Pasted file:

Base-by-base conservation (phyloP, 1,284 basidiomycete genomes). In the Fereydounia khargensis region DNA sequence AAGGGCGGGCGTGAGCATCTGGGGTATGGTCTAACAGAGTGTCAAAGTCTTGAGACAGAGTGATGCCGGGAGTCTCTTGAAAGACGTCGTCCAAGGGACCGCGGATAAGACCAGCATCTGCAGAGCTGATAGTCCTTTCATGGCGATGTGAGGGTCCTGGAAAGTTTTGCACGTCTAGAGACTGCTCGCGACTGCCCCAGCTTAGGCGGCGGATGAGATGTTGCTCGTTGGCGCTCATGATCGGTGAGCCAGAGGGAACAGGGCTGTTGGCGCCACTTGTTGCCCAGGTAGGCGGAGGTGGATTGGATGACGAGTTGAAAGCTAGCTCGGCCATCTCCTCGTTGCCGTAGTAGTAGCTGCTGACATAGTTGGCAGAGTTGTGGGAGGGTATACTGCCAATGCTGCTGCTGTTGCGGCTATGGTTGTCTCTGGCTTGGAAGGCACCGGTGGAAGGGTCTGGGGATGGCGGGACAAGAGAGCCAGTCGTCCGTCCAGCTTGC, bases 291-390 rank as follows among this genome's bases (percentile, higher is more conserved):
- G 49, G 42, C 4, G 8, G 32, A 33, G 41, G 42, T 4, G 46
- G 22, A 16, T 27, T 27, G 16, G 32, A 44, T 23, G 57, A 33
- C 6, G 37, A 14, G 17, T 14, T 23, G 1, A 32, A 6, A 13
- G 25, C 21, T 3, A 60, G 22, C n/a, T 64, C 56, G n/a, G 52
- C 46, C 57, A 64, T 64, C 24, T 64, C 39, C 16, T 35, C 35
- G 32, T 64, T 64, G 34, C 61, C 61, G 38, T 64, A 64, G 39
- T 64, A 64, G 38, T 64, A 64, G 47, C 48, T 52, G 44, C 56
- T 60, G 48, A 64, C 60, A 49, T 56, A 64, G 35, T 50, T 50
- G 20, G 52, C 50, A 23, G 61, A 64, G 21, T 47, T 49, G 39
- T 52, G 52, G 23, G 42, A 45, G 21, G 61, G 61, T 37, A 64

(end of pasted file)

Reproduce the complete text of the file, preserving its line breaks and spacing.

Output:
Base-by-base conservation (phyloP, 1,284 basidiomycete genomes). In the Fereydounia khargensis region DNA sequence AAGGGCGGGCGTGAGCATCTGGGGTATGGTCTAACAGAGTGTCAAAGTCTTGAGACAGAGTGATGCCGGGAGTCTCTTGAAAGACGTCGTCCAAGGGACCGCGGATAAGACCAGCATCTGCAGAGCTGATAGTCCTTTCATGGCGATGTGAGGGTCCTGGAAAGTTTTGCACGTCTAGAGACTGCTCGCGACTGCCCCAGCTTAGGCGGCGGATGAGATGTTGCTCGTTGGCGCTCATGATCGGTGAGCCAGAGGGAACAGGGCTGTTGGCGCCACTTGTTGCCCAGGTAGGCGGAGGTGGATTGGATGACGAGTTGAAAGCTAGCTCGGCCATCTCCTCGTTGCCGTAGTAGTAGCTGCTGACATAGTTGGCAGAGTTGTGGGAGGGTATACTGCCAATGCTGCTGCTGTTGCGGCTATGGTTGTCTCTGGCTTGGAAGGCACCGGTGGAAGGGTCTGGGGATGGCGGGACAAGAGAGCCAGTCGTCCGTCCAGCTTGC, bases 291-390 rank as follows among this genome's bases (percentile, higher is more conserved):
- G 49, G 42, C 4, G 8, G 32, A 33, G 41, G 42, T 4, G 46
- G 22, A 16, T 27, T 27, G 16, G 32, A 44, T 23, G 57, A 33
- C 6, G 37, A 14, G 17, T 14, T 23, G 1, A 32, A 6, A 13
- G 25, C 21, T 3, A 60, G 22, C n/a, T 64, C 56, G n/a, G 52
- C 46, C 57, A 64, T 64, C 24, T 64, C 39, C 16, T 35, C 35
- G 32, T 64, T 64, G 34, C 61, C 61, G 38, T 64, A 64, G 39
- T 64, A 64, G 38, T 64, A 64, G 47, C 48, T 52, G 44, C 56
- T 60, G 48, A 64, C 60, A 49, T 56, A 64, G 35, T 50, T 50
- G 20, G 52, C 50, A 23, G 61, A 64, G 21, T 47, T 49, G 39
- T 52, G 52, G 23, G 42, A 45, G 21, G 61, G 61, T 37, A 64